SCHOOL bosses and teachers are engaging in peace talks to achieve “stability” after previously being at loggerheads over a proposed restructure.

Union groups representing members at Tendring Technology College have agreed to suspend any strike action planned to take place over the next three weeks.

The decision follows constructive talks with the Academies Enterprise Trust which were carried out during the half-term holiday.

As a result, both sides have agreed to engage in further progressive discussions with a view of achieving a more amicable relationship and peace for students and staff.

Chelmsford Weekly News:

In a joint statement a spokeswoman said: “We are pleased to confirm an agreement has been reached between AET, National Education Union, the Teachers Union and UNISON.

“This is following the decision of the trust to pause the restructure to allow further discussions with employees and recognised trade unions.

“All parties have agreed to engage in open discussions with a view to agreeing a staffing structure that is fit for purpose to ensure the needs of every student at TTC is met.

“We want to ensure a staffing structure that brings both stability and sustainability.

“Members of AET’s executive committee will be visiting the school this week and we encourage colleagues to provide their feedback and ideas on what they think the staffing structure should look like for September 2021 and beyond.”

The verbal ceasefire comes after staff, parents and students at Tendring Technology College took part in strike action for three days.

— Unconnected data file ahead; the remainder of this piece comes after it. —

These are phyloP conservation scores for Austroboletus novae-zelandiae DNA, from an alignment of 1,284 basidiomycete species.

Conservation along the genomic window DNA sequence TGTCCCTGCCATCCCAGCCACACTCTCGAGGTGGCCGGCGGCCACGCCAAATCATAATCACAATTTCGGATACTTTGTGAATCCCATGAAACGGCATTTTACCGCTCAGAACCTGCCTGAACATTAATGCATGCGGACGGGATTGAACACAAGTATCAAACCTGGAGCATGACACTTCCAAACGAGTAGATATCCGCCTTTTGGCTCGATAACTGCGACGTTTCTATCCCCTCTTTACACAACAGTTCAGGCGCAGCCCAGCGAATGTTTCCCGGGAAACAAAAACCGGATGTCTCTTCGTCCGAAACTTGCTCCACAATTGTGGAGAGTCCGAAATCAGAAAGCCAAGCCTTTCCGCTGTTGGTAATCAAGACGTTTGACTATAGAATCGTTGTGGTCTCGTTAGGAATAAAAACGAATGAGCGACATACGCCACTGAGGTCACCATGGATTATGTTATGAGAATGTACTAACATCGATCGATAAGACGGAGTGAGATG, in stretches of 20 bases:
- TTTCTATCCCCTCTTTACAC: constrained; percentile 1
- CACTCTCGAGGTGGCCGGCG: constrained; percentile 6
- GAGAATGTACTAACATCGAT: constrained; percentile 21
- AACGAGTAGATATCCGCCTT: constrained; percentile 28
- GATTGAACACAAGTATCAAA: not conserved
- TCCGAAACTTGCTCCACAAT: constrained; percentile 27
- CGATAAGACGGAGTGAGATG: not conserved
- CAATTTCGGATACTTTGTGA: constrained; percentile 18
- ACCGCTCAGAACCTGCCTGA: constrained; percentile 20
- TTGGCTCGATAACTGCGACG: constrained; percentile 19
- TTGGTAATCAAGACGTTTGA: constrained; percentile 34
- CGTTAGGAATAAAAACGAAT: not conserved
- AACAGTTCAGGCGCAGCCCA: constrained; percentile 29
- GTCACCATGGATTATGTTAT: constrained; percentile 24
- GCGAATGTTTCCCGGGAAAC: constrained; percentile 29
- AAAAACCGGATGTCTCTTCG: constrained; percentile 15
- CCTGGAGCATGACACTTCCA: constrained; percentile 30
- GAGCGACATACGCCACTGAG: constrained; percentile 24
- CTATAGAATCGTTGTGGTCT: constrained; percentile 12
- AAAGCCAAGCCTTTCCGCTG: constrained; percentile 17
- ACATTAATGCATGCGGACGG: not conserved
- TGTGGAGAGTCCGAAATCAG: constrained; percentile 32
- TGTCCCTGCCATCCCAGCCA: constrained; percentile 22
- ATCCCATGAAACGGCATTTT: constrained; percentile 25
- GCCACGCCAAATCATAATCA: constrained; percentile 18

Armed with placards and the support of both parents and students, they formed picket lines outside the school’s Thorpe-le-Soken and Frinton campuses.

The demonstrations were in protest of a proposed restructure which school staff believed would result in damning job cuts.

Chelmsford Weekly News:

Bosses at the state-funded trust acknowledged they had reduced the teacher headcount by four per cent, but said the school was “significantly overly staffed” compared to similar schools.

They also said they believed the changes would see students benefit from more teaching time and additional opportunities at the school’s sixth form.

Parents and teachers were also unhappy following claims the trust was taking £1,250 per student from the £4,500 Department for Education allocation to help run the multi-academy set-up.

Trust bosses have denied the claim, saying they only take £575 per pupil.

One teacher, who has asked to remain anonymous, welcomes the discussions but said people should not get too excited just yet.

He said: “We’re looking forward to AET coming to discuss how to move forward and we are glad to see the trust’s new CEO making an effort.

“Obviously we need to wait and see to make sure they do actually deliver on these promises and listen to the staff to allow us to move forward in a positive way.”